The revival of Brutalism is fascinating, given that these buildings are incredibly ugly, hard to love, often vehemently hated by the public and have a horrible reputation as a hotbed of all sorts of social ills. Indeed, the sheer ugliness of these buildings is probably part of what makes them so fascinating and iconic. A lot of the current British Brutalism revival seems to be a defiant celebration of the sheer ugliness of these buildings. I even sympathise – something I never thought I’d ever say, considering how vehemently I hated modernist and Brutalist architecture as a teenager – because a lot of the more iconic Brutalist buildings are truly fascinating in their ugliness. I find that I experience a pleasant shudder when I look at a particular notable example of Brutalism – something like Ernö Goldfinger’s Trellick and Balfron Towers, Robin Hood Gardens, the Birmingham Central Library or the Alexandra Road Estate in London. I also find myself snapping photos, because a building that awful must be recorded for posterity, since it will either be gone or renovated beyond recognition in a few years time.
Another part of the appeal of Brutalist buildings is that they are science fiction become concrete. These buildings began as utopian visions for a better life for ordinary people (and it is notable how many of the great icons of Brutalism are either social housing estates or civic buildings of some kind like schools, universities, museums, libraries, sports facilities, etc…, i.e. buildings for the people) that quickly degenerated into instant dystopias.
In fact, the utopian intention behind those buildings is at least part of the impetus behind saving them. No matter how ugly many of them were, these were buildings for the people and not just the wealthy and the middle classes either (and High-Rise – both novel and film – serve as reminders that these estates were once viewed as housing for the aspirational middle classes, even though they became associated with the lower classes later on), but for the working class as well. No matter how flawed, housing estates like Thamesmead, Robin Hood Gardens and the Balfron Tower (the latter two conveniently located right across from Canary Wharf with its gleaming bank towers) offer some of the last affordable social housing in central London. And that alone is reason enough to save them, because you know that once they go down, whatever is built in their stead will be luxury flats of some kind and no longer offer any place for the poor. Indeed, the attempt to get rid of the current social housing tennants and create flats for the bankers of Canary Wharf is rather obviously the motive behind the attempts to demolish Robin Hood Gardens. Meanwhile, the Balfron Tower has been privatised and the social housing tennants “decanted”, as this Guardian article puts it euphemistically. It almost sounds like something from a J.G. Ballard novel.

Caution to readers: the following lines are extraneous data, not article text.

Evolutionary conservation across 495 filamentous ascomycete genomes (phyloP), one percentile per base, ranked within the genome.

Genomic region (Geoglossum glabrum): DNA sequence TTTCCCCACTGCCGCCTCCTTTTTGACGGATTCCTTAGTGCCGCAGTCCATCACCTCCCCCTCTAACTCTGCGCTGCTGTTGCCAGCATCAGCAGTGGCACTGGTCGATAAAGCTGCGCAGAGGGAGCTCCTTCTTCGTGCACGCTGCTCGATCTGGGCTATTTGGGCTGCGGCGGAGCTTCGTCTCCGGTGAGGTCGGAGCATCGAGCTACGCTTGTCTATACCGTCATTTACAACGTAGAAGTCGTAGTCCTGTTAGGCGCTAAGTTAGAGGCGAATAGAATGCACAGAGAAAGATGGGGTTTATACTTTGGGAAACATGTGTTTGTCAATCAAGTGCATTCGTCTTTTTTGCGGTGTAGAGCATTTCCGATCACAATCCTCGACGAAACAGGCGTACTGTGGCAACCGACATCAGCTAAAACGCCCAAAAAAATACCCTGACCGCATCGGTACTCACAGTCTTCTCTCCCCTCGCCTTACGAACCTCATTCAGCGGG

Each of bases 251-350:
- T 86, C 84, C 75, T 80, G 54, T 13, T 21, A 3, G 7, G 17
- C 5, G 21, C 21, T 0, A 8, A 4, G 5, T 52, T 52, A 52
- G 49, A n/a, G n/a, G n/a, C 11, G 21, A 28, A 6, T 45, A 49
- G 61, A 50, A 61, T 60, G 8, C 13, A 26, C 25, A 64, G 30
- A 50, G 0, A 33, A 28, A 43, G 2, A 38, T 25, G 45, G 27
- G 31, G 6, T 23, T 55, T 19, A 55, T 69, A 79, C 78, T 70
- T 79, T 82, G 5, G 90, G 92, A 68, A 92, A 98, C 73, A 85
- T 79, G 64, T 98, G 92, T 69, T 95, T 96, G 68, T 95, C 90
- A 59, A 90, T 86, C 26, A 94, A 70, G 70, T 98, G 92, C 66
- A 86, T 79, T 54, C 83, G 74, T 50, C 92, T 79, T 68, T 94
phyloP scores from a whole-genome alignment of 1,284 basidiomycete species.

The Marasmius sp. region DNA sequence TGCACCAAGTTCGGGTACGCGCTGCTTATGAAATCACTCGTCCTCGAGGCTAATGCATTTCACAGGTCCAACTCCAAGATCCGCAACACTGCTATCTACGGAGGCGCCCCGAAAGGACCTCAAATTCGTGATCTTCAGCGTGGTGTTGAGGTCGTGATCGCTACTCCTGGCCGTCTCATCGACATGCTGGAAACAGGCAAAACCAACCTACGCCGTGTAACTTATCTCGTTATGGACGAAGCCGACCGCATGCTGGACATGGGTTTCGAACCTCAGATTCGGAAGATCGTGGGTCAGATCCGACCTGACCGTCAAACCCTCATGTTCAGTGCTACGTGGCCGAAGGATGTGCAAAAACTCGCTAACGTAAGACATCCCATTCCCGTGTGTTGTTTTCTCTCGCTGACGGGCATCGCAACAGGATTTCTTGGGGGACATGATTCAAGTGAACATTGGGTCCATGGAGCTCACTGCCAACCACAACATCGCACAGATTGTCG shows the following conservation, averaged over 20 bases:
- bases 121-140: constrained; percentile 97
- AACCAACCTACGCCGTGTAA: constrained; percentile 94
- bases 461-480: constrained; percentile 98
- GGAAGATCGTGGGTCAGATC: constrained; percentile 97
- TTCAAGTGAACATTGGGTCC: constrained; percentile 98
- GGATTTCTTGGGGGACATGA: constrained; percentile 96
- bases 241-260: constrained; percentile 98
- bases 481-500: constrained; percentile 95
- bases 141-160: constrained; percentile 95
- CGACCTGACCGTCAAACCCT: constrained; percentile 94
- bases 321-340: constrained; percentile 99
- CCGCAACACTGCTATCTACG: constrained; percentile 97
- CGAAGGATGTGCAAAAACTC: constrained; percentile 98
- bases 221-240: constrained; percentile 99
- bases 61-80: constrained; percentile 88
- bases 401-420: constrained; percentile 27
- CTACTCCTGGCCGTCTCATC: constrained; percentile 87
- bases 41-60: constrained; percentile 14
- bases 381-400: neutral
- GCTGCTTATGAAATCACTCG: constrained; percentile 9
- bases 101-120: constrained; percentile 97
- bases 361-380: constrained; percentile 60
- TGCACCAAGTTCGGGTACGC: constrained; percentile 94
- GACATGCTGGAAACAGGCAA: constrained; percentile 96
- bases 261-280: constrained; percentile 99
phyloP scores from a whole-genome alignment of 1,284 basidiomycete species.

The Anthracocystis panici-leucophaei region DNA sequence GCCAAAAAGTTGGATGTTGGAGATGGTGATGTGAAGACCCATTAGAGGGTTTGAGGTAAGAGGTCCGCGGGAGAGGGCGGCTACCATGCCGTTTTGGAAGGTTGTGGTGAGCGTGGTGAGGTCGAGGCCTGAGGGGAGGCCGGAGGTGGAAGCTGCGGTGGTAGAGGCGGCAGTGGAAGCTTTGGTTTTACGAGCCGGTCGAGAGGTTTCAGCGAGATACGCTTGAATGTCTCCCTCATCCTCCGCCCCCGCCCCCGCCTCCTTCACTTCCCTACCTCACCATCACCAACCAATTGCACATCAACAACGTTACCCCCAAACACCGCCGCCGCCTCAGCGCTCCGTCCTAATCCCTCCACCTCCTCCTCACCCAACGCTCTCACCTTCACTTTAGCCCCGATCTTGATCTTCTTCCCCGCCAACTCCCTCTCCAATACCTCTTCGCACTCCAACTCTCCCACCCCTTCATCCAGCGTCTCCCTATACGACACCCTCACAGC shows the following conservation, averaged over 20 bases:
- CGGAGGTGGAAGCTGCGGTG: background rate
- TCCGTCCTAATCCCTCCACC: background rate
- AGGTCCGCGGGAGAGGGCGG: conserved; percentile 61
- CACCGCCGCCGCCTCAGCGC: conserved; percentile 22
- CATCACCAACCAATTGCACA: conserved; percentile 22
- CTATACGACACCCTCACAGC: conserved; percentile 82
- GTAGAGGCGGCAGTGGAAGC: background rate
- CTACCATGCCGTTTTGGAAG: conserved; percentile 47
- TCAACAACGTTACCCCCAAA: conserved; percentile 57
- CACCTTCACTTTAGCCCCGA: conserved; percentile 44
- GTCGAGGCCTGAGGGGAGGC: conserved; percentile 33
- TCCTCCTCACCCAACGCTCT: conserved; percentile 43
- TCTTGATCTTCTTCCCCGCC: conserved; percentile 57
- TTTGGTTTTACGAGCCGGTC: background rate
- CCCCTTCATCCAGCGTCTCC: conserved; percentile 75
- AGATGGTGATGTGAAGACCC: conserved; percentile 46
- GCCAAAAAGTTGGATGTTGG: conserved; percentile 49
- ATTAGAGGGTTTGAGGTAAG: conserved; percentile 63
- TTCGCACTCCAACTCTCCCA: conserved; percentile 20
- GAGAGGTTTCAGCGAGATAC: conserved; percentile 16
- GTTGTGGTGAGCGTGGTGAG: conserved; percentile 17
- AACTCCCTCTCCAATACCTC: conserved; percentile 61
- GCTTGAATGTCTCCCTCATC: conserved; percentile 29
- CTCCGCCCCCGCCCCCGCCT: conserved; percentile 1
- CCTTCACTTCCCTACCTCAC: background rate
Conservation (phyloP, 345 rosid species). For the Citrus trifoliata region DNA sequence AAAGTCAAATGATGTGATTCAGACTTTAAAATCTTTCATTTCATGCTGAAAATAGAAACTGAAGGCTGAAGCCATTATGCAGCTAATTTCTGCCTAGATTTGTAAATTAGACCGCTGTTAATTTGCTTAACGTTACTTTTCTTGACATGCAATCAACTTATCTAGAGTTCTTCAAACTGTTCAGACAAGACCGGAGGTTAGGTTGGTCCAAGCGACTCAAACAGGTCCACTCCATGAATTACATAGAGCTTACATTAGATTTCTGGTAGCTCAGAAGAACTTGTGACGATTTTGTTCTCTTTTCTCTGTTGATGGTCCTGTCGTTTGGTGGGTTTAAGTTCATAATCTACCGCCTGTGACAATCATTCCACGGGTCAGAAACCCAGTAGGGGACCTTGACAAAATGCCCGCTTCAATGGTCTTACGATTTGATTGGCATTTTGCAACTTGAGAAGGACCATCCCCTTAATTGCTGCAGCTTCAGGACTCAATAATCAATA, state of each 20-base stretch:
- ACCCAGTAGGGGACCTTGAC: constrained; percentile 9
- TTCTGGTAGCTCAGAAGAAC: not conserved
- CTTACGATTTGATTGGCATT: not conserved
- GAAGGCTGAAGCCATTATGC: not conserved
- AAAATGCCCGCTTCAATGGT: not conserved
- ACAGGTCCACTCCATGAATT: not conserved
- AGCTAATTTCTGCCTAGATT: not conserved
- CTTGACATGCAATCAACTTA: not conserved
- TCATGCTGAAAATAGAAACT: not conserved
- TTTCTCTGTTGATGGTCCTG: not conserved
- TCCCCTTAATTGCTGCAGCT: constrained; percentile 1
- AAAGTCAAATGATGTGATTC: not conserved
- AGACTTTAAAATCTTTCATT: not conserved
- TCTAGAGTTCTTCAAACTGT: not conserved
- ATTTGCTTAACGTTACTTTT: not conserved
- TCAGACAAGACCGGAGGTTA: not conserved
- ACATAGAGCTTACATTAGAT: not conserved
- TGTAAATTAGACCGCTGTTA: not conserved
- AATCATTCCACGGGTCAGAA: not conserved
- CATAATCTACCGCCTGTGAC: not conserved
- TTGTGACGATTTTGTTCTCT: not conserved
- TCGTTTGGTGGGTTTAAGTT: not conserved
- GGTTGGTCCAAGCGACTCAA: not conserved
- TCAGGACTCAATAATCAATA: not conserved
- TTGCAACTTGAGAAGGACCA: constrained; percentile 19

What is more, Brutalist architecture also is the iconic look of 1970s visual science fiction. If you squint a little, Brutalist buildings look like something from A Clockwork Orange (shot at least partly in Thamesmead and the Barbican, both Brutalist icons), Rollerball (which features the iconic BMW Headquarters in Munich), Logan’s Run (shot at the Dallas Market Center), Soylent Green or Star Wars . There is something incredibly cinematic about Brutalist buildings, which is why so many of them have been used as film sets. If you take a stroll through Thamesmead, you expect to walk right into Alex and his droogs or the Misfits gang in their orange overalls. If you walk past the Balfron Tower, you cannot help but remember how it was overrun with zombies in 28 Days Later and also featured in the Oasis video “What’s the Story, Morning Glory?”. In fact, I spent years referring to the Balfron Tower as “the morning glory building”, because I didn’t know it’s proper name.